Manchester-based Go North West (GNW) is a recent addition to the UK bus scene.
It was formed in 2019 when Go-Ahead Group acquired First Manchester’s Queens Road depot in Cheetham Hill to the north of Manchester city centre. From there it operates a network of services predominantly in the north of the city and into Salford and Bury.
Since Go-Ahead took over, there has been significant investment in the nascent operator’s fleet and facilities. There have also been wider changes with the operator’s move to a new parent as Matt Harrison, GNW’s Marketing Manager explains.
“Whilst benefiting from the experience of being part of a larger group, Go-Ahead companies such as Go North West have the freedom to operate autonomously, and consequently we each work a little differently according to our environments,” says Matt. “We’ve all got slightly different ways of doing things, but enjoy learning from the experiences of our fellow OpCos.”
The operation was purchased from FirstGroup in the summer of 2019 and was initially run by a transition team composed of a variety of faces from around the Go-Ahead Group. “We’ve built upon the hard work and the solid foundation created by the transition team, and evolved our systems over the last 12 months to get to where we are today,” he continues.
“We’ve built upon the hard work and the solid foundation created by the transition team, and evolved our systems over the last 12 months to get to where we are today."
One of the first to move to was Joe Mear, the operator’s Commercial Manager. He joined from Arriva just four months after GNW's formation. The new team had work to do creating systems and processes that would form a bedrock for the new operation.
Matt and Joe agree that the use of data has dramatically increased in recent years. As Joe notes, initiatives such as Bus Open Data are empowering wider changes that allow bus operators to capture information and put it to good use.
GNW is using data systems and techniques to plan its response to the Covid-19 pandemic. It’s a move that emphasises how modern bus operators are deploying a variety of technological solutions to deliver services day-in and day-out (our recent eBook, ‘The Data-Driven Bus Operator’ explores this phenomenon in detail).
“We’ve swapped out single deckers for double deckers; tweaked frequencies; and changed departure times to reflect what we’re seeing in the data”, Joe continues. “At the start of September we put on 25 or so duplicate vehicles on school journeys of which we’ve been chopping and changing things quite a lot as a result of the data. We look at things and can see whether the journey needs a duplicate or not. Working with Transport for Greater Manchester, we can redeploy the resource to the trips that need the capacity.”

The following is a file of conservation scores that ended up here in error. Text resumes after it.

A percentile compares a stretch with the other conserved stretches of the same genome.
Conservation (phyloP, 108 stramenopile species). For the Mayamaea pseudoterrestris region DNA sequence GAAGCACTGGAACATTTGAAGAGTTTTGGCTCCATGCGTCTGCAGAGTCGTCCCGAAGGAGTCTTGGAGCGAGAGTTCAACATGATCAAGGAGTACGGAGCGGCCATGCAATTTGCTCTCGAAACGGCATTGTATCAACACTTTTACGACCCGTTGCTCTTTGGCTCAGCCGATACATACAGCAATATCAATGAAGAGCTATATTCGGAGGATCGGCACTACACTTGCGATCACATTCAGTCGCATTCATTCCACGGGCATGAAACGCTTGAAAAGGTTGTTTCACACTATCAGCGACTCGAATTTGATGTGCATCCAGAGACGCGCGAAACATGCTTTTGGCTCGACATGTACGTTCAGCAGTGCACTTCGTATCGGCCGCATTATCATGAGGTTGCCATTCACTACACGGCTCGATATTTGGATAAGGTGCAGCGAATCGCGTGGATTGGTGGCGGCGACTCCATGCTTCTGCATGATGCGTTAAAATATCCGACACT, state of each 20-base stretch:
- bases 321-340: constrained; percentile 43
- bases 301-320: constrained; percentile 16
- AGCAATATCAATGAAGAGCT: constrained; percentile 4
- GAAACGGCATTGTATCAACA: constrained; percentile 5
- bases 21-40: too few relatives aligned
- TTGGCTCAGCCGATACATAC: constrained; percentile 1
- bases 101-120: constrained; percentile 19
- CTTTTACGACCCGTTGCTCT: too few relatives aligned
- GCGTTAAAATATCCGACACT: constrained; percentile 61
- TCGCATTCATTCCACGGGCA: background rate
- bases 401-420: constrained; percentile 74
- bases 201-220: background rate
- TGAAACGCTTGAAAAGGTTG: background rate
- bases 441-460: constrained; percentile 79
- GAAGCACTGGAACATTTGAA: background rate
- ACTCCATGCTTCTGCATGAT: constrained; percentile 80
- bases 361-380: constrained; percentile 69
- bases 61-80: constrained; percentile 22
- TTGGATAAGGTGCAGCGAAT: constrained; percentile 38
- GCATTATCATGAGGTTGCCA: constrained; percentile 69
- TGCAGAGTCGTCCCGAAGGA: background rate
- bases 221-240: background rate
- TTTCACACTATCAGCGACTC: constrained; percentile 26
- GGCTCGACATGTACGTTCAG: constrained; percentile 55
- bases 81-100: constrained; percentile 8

“We’ve swapped out single deckers for double deckers; tweaked frequencies; and changed departure times to reflect what we’re seeing in the data. Working with Transport for Greater Manchester, we can redeploy the resource to the trips that need the capacity.”
Social distancing measures are also being enhanced at Go North West with the introduction of When2Travel. Powered by our bus data engine and SwiftConnect API, When2Travel provides a dynamic colour-coded online timetable, showing which buses will be quieter, to help passengers plan safe, socially-distanced journeys.
“When we launched When2Travel, we were trying to push the message that we’d like people to travel outside peak times if possible. We don’t want to say to the customer, ‘you can’t get on the bus right now’. It’s about helping people to come to a decision about when to travel and when it’s the right time for them. Some people can’t change their working patterns, but others can change their travel plans by being flexible. That’s where the benefit is.”
“When we launched When2Travel, we were trying to push the message that we’d like people to travel outside peak times if possible. It’s about helping people to come to a decision about when to travel and when it’s the right time for them."
Joe agrees, noting that When2Travel came into its own last year when schools re-opened for the autumn term, smoothing over concerns he had that traditional commuter peaks could clash with the school peaks. Luckily that did not happen due to the changing nature of working arrangements – indeed he reveals that the operator’s peak (before the January 2021 lockdown) was between 11am and 6pm. The morning peak subsided, although it returned somewhat when the schools went back.
This reflects potential wider changes in employment. Matt thinks the traditional rush hour will not return any time soon, fuelled by the ongoing Covid crisis and a wider acceptance of home working. However, he suspects that operators will make changes to their networks on the basis of their experiences arising from the pandemic.
He suggests that enhanced vehicle cleaning regimes will remain and operators will work hard to communicate when and where a vehicle was last thoroughly cleaned to the user. “That will require data and systems,” he says. “But that data will help make our efforts more visible.”
The whole of the UK is now back in lockdown – and both Matt and Joe believe that data will shape the operator’s response.
“Data will shape that response,” says Joe. “The benefit to us as a bus operator is having these systems in place that allow us to react at a speed that would have been unthinkable just a few years ago.”
"The benefit to us as a bus operator is having these systems in place that allow us to react at a speed that would have been unthinkable just a few years ago.”
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